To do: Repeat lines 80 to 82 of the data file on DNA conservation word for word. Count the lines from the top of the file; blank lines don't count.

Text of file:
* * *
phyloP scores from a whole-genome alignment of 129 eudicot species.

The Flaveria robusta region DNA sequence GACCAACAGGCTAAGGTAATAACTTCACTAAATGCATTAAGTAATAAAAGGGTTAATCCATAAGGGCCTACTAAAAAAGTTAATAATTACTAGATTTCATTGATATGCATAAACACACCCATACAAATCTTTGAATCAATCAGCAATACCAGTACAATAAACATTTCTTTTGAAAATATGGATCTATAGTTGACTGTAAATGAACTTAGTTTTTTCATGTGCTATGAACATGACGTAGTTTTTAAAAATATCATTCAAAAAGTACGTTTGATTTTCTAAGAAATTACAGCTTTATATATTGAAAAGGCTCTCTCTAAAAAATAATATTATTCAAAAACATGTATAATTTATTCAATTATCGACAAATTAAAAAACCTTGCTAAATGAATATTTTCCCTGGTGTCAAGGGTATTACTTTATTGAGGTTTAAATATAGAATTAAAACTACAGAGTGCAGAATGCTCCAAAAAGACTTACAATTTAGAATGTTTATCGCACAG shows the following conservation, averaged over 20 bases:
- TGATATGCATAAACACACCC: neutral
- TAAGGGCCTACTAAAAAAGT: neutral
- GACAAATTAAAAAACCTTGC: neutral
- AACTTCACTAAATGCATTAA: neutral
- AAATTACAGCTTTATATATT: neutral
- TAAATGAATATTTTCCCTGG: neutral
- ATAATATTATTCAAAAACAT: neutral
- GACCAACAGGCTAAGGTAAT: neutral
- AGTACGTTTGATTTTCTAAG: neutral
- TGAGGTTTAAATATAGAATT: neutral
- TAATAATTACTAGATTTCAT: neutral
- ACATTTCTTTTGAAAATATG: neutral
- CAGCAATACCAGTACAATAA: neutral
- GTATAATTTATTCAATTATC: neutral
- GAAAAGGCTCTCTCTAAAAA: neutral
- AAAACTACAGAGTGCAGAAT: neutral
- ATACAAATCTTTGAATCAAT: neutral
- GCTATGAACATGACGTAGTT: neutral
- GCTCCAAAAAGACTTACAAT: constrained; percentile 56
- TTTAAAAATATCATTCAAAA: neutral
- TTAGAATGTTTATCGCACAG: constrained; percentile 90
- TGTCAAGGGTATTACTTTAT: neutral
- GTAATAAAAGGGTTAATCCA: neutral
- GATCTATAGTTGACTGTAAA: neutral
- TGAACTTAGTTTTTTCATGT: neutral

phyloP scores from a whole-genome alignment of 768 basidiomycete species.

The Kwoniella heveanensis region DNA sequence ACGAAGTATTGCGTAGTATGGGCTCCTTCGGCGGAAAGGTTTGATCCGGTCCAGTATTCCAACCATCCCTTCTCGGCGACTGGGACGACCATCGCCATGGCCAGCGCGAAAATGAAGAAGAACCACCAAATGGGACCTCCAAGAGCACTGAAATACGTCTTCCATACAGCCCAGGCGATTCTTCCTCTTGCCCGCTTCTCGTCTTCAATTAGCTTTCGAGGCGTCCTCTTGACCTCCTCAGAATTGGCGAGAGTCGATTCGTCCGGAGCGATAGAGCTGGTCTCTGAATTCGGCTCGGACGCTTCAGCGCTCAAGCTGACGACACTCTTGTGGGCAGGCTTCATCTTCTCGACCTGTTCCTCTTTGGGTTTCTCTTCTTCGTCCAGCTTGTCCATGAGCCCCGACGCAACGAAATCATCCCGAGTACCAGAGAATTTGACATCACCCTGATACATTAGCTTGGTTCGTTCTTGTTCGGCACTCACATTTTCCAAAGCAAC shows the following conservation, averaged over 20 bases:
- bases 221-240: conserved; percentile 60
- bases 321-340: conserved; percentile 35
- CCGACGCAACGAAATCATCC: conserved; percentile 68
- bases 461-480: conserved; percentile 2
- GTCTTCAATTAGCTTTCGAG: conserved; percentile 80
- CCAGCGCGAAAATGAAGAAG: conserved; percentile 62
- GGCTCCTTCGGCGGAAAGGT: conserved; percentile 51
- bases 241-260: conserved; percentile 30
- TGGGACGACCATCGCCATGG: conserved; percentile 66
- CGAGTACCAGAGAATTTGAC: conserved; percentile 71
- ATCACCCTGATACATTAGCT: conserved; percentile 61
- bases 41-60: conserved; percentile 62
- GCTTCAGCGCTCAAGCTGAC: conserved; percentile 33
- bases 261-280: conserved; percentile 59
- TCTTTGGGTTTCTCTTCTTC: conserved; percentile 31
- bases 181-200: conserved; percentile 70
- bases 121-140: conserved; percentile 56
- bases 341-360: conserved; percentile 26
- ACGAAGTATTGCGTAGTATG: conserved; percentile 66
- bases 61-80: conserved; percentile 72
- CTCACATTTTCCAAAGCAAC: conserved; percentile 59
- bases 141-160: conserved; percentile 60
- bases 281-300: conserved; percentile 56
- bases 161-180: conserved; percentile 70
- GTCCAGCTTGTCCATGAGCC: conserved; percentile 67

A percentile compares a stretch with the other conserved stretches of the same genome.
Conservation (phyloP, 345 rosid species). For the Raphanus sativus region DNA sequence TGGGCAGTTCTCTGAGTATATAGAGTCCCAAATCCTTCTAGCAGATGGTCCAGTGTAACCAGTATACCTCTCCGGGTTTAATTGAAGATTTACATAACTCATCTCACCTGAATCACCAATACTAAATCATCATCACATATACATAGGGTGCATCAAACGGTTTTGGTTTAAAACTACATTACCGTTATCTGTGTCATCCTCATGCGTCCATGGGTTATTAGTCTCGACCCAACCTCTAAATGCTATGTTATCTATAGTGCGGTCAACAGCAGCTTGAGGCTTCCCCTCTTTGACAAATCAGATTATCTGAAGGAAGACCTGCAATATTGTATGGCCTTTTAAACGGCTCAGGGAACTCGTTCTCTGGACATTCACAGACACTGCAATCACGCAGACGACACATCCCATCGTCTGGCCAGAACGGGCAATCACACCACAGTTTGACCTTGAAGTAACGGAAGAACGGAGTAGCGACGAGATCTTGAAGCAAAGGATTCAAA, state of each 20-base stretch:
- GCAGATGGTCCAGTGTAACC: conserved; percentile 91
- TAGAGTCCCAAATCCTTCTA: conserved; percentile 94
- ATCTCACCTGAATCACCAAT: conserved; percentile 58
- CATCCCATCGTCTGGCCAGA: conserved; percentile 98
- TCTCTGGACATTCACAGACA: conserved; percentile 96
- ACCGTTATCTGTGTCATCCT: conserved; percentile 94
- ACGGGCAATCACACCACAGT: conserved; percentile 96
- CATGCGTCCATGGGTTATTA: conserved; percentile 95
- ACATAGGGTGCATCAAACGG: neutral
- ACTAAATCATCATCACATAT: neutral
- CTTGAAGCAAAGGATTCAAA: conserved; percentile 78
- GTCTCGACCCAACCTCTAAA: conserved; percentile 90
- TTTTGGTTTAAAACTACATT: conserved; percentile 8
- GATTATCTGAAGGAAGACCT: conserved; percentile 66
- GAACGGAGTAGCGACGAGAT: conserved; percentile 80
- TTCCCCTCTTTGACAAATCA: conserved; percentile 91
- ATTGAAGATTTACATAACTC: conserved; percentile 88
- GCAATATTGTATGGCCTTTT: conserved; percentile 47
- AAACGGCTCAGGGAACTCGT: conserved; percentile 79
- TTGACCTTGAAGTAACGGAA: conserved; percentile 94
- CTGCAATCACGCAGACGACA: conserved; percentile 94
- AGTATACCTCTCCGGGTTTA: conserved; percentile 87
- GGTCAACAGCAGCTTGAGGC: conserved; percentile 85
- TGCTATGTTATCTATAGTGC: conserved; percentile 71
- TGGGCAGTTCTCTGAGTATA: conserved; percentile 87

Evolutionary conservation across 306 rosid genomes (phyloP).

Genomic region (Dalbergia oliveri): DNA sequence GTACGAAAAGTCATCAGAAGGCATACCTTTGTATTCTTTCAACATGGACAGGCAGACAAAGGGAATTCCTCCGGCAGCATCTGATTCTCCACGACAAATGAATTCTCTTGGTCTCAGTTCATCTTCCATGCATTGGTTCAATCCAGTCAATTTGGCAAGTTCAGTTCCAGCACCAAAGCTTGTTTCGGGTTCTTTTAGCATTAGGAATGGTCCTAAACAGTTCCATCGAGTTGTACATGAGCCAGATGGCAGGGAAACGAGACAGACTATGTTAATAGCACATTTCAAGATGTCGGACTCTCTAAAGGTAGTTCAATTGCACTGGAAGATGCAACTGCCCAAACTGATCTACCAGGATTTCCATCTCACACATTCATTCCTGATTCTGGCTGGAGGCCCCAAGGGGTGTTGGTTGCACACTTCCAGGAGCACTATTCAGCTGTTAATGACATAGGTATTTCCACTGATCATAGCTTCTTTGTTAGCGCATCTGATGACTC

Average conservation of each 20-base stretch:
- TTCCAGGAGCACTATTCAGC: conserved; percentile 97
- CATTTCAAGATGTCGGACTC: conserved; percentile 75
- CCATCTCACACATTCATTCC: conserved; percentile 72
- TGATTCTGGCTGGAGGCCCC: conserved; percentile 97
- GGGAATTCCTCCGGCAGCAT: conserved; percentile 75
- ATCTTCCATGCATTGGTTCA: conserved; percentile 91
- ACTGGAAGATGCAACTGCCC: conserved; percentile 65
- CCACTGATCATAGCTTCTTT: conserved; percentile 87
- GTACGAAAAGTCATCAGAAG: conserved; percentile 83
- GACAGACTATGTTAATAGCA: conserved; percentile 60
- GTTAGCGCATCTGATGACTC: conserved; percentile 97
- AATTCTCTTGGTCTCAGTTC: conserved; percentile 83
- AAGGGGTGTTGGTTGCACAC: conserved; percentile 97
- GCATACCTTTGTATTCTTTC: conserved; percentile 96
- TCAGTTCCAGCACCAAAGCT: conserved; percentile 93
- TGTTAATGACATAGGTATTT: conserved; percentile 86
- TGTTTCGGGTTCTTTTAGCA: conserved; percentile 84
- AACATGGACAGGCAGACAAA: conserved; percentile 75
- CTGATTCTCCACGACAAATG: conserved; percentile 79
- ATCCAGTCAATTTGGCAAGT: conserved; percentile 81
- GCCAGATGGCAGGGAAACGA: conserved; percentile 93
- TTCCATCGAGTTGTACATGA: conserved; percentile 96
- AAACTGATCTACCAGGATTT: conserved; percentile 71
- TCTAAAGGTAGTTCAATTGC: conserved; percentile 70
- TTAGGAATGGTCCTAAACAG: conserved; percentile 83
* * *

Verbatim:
- TGCTATGTTATCTATAGTGC: conserved; percentile 71
- TGGGCAGTTCTCTGAGTATA: conserved; percentile 87

Evolutionary conservation across 306 rosid genomes (phyloP).